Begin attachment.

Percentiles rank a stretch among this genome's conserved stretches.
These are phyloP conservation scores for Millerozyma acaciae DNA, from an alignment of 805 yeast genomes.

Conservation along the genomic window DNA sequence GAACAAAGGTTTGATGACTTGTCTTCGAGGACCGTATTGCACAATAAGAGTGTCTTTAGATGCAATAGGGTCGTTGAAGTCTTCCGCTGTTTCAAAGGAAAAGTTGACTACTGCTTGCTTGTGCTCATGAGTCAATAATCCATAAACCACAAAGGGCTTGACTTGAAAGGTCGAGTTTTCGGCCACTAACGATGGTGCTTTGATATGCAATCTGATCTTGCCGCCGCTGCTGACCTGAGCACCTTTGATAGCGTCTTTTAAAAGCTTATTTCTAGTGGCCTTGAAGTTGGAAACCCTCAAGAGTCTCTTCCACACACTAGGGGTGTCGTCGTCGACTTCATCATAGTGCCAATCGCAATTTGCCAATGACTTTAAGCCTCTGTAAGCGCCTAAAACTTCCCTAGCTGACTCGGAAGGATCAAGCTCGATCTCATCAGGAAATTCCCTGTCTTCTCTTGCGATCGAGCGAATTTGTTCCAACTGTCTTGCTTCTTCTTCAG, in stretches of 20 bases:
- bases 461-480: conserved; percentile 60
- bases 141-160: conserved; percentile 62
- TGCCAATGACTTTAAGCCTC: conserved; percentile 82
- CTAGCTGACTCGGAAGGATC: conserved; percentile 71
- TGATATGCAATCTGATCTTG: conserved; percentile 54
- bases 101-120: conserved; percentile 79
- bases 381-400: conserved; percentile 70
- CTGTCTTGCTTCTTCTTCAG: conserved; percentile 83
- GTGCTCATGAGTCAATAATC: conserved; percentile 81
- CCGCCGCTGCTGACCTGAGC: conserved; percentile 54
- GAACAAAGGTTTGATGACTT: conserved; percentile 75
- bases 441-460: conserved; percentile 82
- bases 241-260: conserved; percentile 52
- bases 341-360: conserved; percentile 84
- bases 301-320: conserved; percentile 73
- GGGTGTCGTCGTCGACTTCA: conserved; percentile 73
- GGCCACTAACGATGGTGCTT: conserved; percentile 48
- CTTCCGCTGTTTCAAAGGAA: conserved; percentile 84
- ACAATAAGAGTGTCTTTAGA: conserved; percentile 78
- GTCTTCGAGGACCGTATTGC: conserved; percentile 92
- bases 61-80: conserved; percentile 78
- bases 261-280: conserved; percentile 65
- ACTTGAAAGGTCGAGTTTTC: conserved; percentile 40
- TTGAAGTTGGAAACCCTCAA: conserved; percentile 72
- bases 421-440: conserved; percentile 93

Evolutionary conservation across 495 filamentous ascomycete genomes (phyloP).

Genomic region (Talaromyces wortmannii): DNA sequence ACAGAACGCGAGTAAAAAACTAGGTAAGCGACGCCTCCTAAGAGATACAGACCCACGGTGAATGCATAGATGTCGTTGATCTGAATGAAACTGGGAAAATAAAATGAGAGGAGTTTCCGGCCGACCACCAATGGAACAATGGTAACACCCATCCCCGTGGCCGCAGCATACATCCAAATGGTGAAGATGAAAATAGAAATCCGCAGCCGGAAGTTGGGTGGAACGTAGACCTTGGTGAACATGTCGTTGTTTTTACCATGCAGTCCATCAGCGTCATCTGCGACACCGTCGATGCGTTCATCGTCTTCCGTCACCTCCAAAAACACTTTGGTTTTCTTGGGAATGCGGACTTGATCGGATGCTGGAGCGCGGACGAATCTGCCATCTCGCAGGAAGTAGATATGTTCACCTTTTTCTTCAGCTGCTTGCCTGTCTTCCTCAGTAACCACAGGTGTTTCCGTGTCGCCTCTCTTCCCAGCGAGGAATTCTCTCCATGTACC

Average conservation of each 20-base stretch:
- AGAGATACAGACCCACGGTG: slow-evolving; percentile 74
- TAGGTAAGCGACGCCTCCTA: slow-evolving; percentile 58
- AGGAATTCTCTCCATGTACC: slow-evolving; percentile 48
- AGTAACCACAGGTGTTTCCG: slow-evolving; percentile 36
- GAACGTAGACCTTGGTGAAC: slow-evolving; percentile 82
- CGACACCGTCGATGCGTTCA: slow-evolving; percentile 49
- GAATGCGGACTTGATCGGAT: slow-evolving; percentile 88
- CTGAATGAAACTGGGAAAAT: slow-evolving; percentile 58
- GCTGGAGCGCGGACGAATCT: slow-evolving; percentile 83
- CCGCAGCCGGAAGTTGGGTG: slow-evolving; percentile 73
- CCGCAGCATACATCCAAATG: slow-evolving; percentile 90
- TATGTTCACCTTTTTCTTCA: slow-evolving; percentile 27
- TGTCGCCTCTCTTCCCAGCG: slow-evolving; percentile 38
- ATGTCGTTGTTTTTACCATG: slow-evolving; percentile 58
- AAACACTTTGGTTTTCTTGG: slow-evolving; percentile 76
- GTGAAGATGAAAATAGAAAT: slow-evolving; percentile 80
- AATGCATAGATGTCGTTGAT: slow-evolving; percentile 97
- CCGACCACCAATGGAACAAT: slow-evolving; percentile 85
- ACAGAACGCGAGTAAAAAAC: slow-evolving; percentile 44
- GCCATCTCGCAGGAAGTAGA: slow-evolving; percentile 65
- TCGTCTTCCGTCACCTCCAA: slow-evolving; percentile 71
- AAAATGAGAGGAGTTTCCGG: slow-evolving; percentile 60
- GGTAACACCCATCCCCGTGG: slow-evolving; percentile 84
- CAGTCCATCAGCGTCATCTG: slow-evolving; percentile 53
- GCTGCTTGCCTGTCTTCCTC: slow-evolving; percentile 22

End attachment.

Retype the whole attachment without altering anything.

Percentiles rank a stretch among this genome's conserved stretches.
These are phyloP conservation scores for Millerozyma acaciae DNA, from an alignment of 805 yeast genomes.

Conservation along the genomic window DNA sequence GAACAAAGGTTTGATGACTTGTCTTCGAGGACCGTATTGCACAATAAGAGTGTCTTTAGATGCAATAGGGTCGTTGAAGTCTTCCGCTGTTTCAAAGGAAAAGTTGACTACTGCTTGCTTGTGCTCATGAGTCAATAATCCATAAACCACAAAGGGCTTGACTTGAAAGGTCGAGTTTTCGGCCACTAACGATGGTGCTTTGATATGCAATCTGATCTTGCCGCCGCTGCTGACCTGAGCACCTTTGATAGCGTCTTTTAAAAGCTTATTTCTAGTGGCCTTGAAGTTGGAAACCCTCAAGAGTCTCTTCCACACACTAGGGGTGTCGTCGTCGACTTCATCATAGTGCCAATCGCAATTTGCCAATGACTTTAAGCCTCTGTAAGCGCCTAAAACTTCCCTAGCTGACTCGGAAGGATCAAGCTCGATCTCATCAGGAAATTCCCTGTCTTCTCTTGCGATCGAGCGAATTTGTTCCAACTGTCTTGCTTCTTCTTCAG, in stretches of 20 bases:
- bases 461-480: conserved; percentile 60
- bases 141-160: conserved; percentile 62
- TGCCAATGACTTTAAGCCTC: conserved; percentile 82
- CTAGCTGACTCGGAAGGATC: conserved; percentile 71
- TGATATGCAATCTGATCTTG: conserved; percentile 54
- bases 101-120: conserved; percentile 79
- bases 381-400: conserved; percentile 70
- CTGTCTTGCTTCTTCTTCAG: conserved; percentile 83
- GTGCTCATGAGTCAATAATC: conserved; percentile 81
- CCGCCGCTGCTGACCTGAGC: conserved; percentile 54
- GAACAAAGGTTTGATGACTT: conserved; percentile 75
- bases 441-460: conserved; percentile 82
- bases 241-260: conserved; percentile 52
- bases 341-360: conserved; percentile 84
- bases 301-320: conserved; percentile 73
- GGGTGTCGTCGTCGACTTCA: conserved; percentile 73
- GGCCACTAACGATGGTGCTT: conserved; percentile 48
- CTTCCGCTGTTTCAAAGGAA: conserved; percentile 84
- ACAATAAGAGTGTCTTTAGA: conserved; percentile 78
- GTCTTCGAGGACCGTATTGC: conserved; percentile 92
- bases 61-80: conserved; percentile 78
- bases 261-280: conserved; percentile 65
- ACTTGAAAGGTCGAGTTTTC: conserved; percentile 40
- TTGAAGTTGGAAACCCTCAA: conserved; percentile 72
- bases 421-440: conserved; percentile 93

Evolutionary conservation across 495 filamentous ascomycete genomes (phyloP).

Genomic region (Talaromyces wortmannii): DNA sequence ACAGAACGCGAGTAAAAAACTAGGTAAGCGACGCCTCCTAAGAGATACAGACCCACGGTGAATGCATAGATGTCGTTGATCTGAATGAAACTGGGAAAATAAAATGAGAGGAGTTTCCGGCCGACCACCAATGGAACAATGGTAACACCCATCCCCGTGGCCGCAGCATACATCCAAATGGTGAAGATGAAAATAGAAATCCGCAGCCGGAAGTTGGGTGGAACGTAGACCTTGGTGAACATGTCGTTGTTTTTACCATGCAGTCCATCAGCGTCATCTGCGACACCGTCGATGCGTTCATCGTCTTCCGTCACCTCCAAAAACACTTTGGTTTTCTTGGGAATGCGGACTTGATCGGATGCTGGAGCGCGGACGAATCTGCCATCTCGCAGGAAGTAGATATGTTCACCTTTTTCTTCAGCTGCTTGCCTGTCTTCCTCAGTAACCACAGGTGTTTCCGTGTCGCCTCTCTTCCCAGCGAGGAATTCTCTCCATGTACC

Average conservation of each 20-base stretch:
- AGAGATACAGACCCACGGTG: slow-evolving; percentile 74
- TAGGTAAGCGACGCCTCCTA: slow-evolving; percentile 58
- AGGAATTCTCTCCATGTACC: slow-evolving; percentile 48
- AGTAACCACAGGTGTTTCCG: slow-evolving; percentile 36
- GAACGTAGACCTTGGTGAAC: slow-evolving; percentile 82
- CGACACCGTCGATGCGTTCA: slow-evolving; percentile 49
- GAATGCGGACTTGATCGGAT: slow-evolving; percentile 88
- CTGAATGAAACTGGGAAAAT: slow-evolving; percentile 58
- GCTGGAGCGCGGACGAATCT: slow-evolving; percentile 83
- CCGCAGCCGGAAGTTGGGTG: slow-evolving; percentile 73
- CCGCAGCATACATCCAAATG: slow-evolving; percentile 90
- TATGTTCACCTTTTTCTTCA: slow-evolving; percentile 27
- TGTCGCCTCTCTTCCCAGCG: slow-evolving; percentile 38
- ATGTCGTTGTTTTTACCATG: slow-evolving; percentile 58
- AAACACTTTGGTTTTCTTGG: slow-evolving; percentile 76
- GTGAAGATGAAAATAGAAAT: slow-evolving; percentile 80
- AATGCATAGATGTCGTTGAT: slow-evolving; percentile 97
- CCGACCACCAATGGAACAAT: slow-evolving; percentile 85
- ACAGAACGCGAGTAAAAAAC: slow-evolving; percentile 44
- GCCATCTCGCAGGAAGTAGA: slow-evolving; percentile 65
- TCGTCTTCCGTCACCTCCAA: slow-evolving; percentile 71
- AAAATGAGAGGAGTTTCCGG: slow-evolving; percentile 60
- GGTAACACCCATCCCCGTGG: slow-evolving; percentile 84
- CAGTCCATCAGCGTCATCTG: slow-evolving; percentile 53
- GCTGCTTGCCTGTCTTCCTC: slow-evolving; percentile 22